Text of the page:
neural tube. Their migration pattern
is closely related to the pattern of the somites,
they only migrate through the rostral half of
each somite. After a neuron
is born and has migrated to its final position in the nervous system,
how it develops depends both on its ancestry and also on its local environment,
that is, on intercellular messages. Both
and the local environment are able to affect which parts of a cell’s DNA
are translated into proteins, and hence, how the cell differentiates. The projection of the axon, both in the central
and in the peripheral
nervous system, is affected by the location of the cell body.
Axon growth Phase
One of the first
signs that a cell will become a neuron is the extension of a process,
the future axon, from one point on the cell body.
This usually happens when the cell reaches its final location in
the brain, but can also occur as cells are migrating. Ramon y Cajal was
one of the first neuroanatomists who realized
that the cell guidance involves dynamic interaction between the growth
cone and the environment through which it is growing.
Some axons appear to extend and then attach to whatever they are
growing through, whereas others are retracted. The cytoplasm in the central
region then flows into the ‘web’ between the filopodia. This moves the growth cone forwards as the filopodia extend further.
The growing cell both pulls force from the filopodia
(they contain contractile filaments) and attract pushing force from the
flow of material into the growth cone.
The factors that influence
the direction of growth give the guidance cues. But what are these cues and how are axons guided?
How do they know “where to grow”?
Surely they do not grow haphazardly.
Rather its path is very precisely controlled.
Its growth has been likened to that of a climber: the climber’s
progress up a rock face is aided by finding good holds.
Their “holds” are
the immunohistochemistry. That
substances which open “this” way and not “that” way for a specific cell.
Laminin is one of them, another
called glycoprotein. (γλυκοπρωτεϊνη). Other substances
guide at a distance. Chemotactic for instance helps cells to find their way by
“touching” them. It is like finding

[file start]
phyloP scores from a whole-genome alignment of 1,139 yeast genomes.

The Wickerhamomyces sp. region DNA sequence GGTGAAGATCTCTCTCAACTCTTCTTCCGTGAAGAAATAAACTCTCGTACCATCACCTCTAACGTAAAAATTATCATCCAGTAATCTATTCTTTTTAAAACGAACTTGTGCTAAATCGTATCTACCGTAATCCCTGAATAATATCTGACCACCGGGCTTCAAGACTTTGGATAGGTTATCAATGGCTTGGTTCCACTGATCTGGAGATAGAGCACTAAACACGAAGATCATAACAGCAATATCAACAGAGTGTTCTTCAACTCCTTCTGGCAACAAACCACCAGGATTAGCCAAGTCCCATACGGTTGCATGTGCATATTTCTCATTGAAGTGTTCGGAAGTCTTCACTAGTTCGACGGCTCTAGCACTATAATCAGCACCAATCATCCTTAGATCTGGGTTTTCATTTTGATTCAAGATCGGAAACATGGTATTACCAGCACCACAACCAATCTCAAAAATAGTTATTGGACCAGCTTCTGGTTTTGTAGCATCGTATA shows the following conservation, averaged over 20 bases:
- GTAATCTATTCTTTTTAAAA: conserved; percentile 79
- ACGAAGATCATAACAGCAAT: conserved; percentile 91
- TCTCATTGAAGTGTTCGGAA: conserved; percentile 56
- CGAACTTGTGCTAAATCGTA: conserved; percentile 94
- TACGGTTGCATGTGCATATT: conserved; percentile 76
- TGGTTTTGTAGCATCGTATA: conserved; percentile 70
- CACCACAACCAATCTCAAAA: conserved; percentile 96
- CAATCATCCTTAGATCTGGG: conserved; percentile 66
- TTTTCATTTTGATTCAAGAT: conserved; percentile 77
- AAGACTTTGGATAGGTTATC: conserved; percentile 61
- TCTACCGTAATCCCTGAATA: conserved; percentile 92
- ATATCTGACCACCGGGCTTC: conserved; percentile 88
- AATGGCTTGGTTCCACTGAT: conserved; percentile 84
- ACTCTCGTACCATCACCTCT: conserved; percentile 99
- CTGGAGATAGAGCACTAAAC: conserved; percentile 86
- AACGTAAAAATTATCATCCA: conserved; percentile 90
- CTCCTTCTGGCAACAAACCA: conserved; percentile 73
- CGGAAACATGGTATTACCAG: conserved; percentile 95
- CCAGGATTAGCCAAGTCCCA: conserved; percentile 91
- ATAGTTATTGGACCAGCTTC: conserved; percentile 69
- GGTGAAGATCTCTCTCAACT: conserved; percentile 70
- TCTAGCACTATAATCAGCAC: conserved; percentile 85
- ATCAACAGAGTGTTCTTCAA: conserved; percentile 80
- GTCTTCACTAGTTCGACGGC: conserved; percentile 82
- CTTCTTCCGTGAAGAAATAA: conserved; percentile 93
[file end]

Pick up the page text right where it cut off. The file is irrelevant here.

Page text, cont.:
your way into a dark room. You
extend your arms and by what you touch you decide where to go. Chemotropic guidance on the other hand helps
a cell find its way by smell, they don’t have to touch, by
distance they do get their cue. Cells
have all the help they want, and each “helping hand” satisfies their multiple
Synaptic Connections Phase
Now cells are into
position to establish contacts or in other words “shake hands” with their
colleagues in the same job. But
before they could exclame “here we are, lets
do business now” they have to undergo
a strict clearing. Some 50% of them will be eliminated. Why there should be such a loss, and the ways
in which neurons are selected to survive we can only guess. But with sheer determination they decide with
whom they are going to make a life and whom will
be excluded and aborted.
Lets follow the steps of a muscle cell. A neuron axon contacts a muscle cell and they
communicate. We know this on account
of the size and frequency of postsynaptic potentials. Two hours of connection passes and the postsynaptic
membrane thickens, showing in this way that the relationship has been
consolidated. The consolidation
happens by acetylcholine receptors which concentrate beneath the contact
point as it is detected by the observers (for the validity of their observation)
and by antibodies that recognize the receptor molecule. A little later vesicles
begin to cluster in the presynaptic terminal
and the postsynaptic membrane begins to take the form of a complex structure
of the neuromuscular junction. This
completes the consolidation of the relationship.
From then on they are “colleagues” and information in the form of chemical messages will
flow freely between them. Will
the relationship be a long lasting one?
It will depend on the maintainance of mutuality and the quality of the communication
The modification Phase
From now on their
communication will be refined, and there is strong interaction between
neurons occurring as a result of their synaptic connections and activity,
which influence their survival and growth.
Connections of course between neurons can change, they are particularly
flexible . Demonstration of this
flexibility reflects the importance of neuronal interaction in shaping
connections in the nervous system. Different
neuronal connections exhibit very different timetables of development
and extents of flexibility. Another
demonstration of flexibility is the response to injury and the changes
that occur during learning and it is a fundamental property of nervous
systems that they can adapt to changing circumstances.
These phases include
the development of the “full-stop” size zygote to the embryo. This wonderful network of neurons set the apparatus
through which God, or Mother Nature of the Vast Potential of Universe
can find expression and communication.
How can we feel alone and impoverished after that?
Athens, August 10th, 2000
We hope you enjoyed our brain